Zimbabwe moves to a new residence- based tax system

ZIMBABWE will move to a residence -based tax system from the current source principle, implying that tax payers ordinarily resident in Zimbabwe will now be liable for tax on all their income, including income earned outside Zimbabwe.

Staff Writer

The new tax regime, which was unveiled through  the Income Tax Bill gazetted last week, will also facilitate the collection of taxes due to other countries with which Zimbabwe has double taxation agreements. It will come into effect in the 2013 fiscal year.

According to the Bill, certain foreign sourced-income earned by a person resident in Zimbabwe will be deemed to be from a Zimbabwean source.

The provisions are likely to especially affect income of a passive nature, such as interest earned on foreign bonds, bank accounts, as well as dividend income from shares held in foreign entities.

Chapter II of the Bill also defines what is meant by a resident and temporarily resident individual, a resident company, a resident trust, a resident partnership and a non-resident person.

Other countries that use the residence-based tax system include the USA, South Africa and Australia.

Analysts say the new tax law will allow for a wider tax net as the number of eligible taxpayers will increase. This will in turn increase potential government revenues.

They say collection will be difficult and it will be a challenge to get people to declare their foreign income-earning assets.  However, the more controversial question will be on determining which individuals have a strong enough connection with Zimbabwe to be classified as tax payers under the new system.

The Bill makes a clearer distinction between the different types of income, such as employment income, business income (previously called income from trade) and property income.

It also  clarifies that all tax-deductible expenses can only be those of a technical nature closely related to the production of the income in question and those that are tax expenditures. This will change the method of calculating taxable income.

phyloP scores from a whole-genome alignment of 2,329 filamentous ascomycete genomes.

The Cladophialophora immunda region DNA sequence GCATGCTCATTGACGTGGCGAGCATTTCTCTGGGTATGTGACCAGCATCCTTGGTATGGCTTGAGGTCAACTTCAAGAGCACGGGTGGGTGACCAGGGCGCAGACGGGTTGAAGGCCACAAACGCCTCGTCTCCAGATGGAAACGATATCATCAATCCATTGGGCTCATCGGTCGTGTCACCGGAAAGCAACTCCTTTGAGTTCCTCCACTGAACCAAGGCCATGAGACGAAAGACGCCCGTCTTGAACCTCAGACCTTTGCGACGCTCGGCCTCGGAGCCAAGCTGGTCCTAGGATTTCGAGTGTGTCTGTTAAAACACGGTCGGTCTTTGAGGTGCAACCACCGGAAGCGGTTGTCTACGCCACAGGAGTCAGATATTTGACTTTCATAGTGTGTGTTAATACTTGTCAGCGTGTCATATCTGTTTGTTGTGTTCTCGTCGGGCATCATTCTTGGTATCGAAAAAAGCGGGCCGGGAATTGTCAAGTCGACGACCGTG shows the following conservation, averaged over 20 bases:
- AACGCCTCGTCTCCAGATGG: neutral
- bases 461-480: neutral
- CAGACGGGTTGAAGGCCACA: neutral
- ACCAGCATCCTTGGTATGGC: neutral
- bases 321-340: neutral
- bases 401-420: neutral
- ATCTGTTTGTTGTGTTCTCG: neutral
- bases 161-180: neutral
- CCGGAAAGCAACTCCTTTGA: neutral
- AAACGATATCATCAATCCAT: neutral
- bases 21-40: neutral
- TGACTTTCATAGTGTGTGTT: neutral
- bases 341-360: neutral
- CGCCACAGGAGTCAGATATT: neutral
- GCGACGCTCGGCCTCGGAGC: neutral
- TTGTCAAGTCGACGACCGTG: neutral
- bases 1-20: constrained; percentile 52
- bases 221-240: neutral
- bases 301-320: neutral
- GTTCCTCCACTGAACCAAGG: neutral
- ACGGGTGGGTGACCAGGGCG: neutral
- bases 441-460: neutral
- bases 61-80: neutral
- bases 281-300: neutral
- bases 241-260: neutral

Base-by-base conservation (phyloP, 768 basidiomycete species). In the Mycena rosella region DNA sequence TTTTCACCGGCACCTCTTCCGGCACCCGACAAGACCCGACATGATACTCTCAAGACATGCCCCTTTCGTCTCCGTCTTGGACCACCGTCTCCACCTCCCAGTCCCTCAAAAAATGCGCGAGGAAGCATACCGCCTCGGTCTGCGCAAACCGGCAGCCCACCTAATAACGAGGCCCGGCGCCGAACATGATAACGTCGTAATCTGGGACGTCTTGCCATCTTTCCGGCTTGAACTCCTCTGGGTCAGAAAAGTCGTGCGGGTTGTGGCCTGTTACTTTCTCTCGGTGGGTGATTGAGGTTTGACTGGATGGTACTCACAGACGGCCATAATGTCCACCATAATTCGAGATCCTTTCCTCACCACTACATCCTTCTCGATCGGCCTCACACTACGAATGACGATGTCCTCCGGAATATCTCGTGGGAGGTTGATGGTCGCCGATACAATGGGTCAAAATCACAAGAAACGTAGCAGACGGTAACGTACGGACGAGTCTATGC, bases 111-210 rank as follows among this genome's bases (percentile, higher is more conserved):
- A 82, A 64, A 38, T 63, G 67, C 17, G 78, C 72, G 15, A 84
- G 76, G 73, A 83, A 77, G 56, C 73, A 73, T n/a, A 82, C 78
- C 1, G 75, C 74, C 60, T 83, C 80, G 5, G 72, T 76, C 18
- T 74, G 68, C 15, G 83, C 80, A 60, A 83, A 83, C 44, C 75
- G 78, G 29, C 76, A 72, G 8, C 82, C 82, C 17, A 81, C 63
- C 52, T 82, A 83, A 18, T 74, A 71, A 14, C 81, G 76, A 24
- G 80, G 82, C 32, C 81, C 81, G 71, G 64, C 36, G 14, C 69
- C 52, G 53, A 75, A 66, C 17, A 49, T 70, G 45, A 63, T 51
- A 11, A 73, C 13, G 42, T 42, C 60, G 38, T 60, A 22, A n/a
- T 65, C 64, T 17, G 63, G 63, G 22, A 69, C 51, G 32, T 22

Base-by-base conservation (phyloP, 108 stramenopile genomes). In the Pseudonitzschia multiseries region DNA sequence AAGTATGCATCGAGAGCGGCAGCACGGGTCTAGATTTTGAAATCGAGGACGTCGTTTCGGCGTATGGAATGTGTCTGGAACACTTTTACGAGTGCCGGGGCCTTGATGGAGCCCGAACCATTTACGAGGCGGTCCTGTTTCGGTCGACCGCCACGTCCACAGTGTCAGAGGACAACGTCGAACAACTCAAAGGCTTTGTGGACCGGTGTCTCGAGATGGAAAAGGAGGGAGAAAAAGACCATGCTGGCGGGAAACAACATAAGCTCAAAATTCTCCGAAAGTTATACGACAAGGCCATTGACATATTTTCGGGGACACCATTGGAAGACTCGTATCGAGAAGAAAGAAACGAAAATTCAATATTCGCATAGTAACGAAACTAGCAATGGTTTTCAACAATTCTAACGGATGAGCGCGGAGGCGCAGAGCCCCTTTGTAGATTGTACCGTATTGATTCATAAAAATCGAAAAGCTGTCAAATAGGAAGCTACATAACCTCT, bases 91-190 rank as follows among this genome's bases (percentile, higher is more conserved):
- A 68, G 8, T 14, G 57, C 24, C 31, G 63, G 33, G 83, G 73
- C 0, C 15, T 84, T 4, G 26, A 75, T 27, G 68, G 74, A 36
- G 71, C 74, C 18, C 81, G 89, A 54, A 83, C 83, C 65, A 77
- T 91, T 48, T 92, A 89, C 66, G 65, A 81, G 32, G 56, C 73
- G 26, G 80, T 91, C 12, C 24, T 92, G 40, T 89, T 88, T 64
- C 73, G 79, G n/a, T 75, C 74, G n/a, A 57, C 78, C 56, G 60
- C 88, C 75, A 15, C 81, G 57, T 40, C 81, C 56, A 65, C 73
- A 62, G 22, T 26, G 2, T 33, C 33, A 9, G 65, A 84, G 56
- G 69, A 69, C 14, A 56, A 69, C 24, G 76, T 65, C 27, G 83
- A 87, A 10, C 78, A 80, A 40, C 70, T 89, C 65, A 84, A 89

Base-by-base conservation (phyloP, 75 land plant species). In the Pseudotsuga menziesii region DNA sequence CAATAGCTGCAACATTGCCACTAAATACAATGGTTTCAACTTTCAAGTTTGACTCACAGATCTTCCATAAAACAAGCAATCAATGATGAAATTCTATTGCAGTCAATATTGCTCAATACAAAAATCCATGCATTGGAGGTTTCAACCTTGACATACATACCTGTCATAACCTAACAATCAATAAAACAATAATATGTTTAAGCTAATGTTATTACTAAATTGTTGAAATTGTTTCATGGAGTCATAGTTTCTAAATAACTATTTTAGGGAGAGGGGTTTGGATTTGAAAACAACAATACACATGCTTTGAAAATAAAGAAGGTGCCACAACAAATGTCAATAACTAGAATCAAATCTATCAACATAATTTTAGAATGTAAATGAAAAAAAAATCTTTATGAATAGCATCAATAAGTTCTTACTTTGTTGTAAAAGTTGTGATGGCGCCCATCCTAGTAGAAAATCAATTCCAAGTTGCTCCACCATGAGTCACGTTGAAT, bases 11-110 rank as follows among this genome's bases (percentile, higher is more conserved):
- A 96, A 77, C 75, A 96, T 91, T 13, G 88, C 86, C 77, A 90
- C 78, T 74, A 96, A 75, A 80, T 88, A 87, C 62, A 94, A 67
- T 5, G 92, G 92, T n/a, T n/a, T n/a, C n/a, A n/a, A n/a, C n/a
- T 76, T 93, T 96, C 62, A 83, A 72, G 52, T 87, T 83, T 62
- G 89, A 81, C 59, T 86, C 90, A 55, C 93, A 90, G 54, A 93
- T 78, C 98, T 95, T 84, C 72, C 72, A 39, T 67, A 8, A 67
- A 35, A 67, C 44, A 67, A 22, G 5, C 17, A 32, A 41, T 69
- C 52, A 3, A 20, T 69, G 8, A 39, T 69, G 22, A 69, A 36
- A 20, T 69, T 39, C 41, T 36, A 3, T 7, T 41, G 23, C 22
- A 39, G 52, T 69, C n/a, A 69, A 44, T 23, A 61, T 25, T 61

The measures are aimed at tax payers who were deducting all manner of expenses incurred, irrespective of whether these were as a direct result of the income-generating activity.

Under the new proposed method, the taxpayer’s income will be segregated according to whether it is from employment, business or property. This is done to clarify the eligibility of certain types of income for specified deductions, allowances and exemptions.

In order to expand the tax base, the Bill seeks to restrict allowable deductions to those expenses incurred in the production of income only.

This will eliminate deductions of expenses not directly linked to the production of income, albeit such expenses may otherwise have been incurred for the purposes of trade. The Special Court for Income Tax Appeals will be abolished while the Fiscal Appeal Court, which will now become the appellate court of first instance for income tax appeals, will be retained.

The Bill will generally update and modernise outdated terms to take account of contemporary developments in the field of income taxation such as the changeover to the accrual basis of accounting.

The Income Tax Bill will repeal and replace the Income Tax Act (23:06) which was first enacted in 1967.

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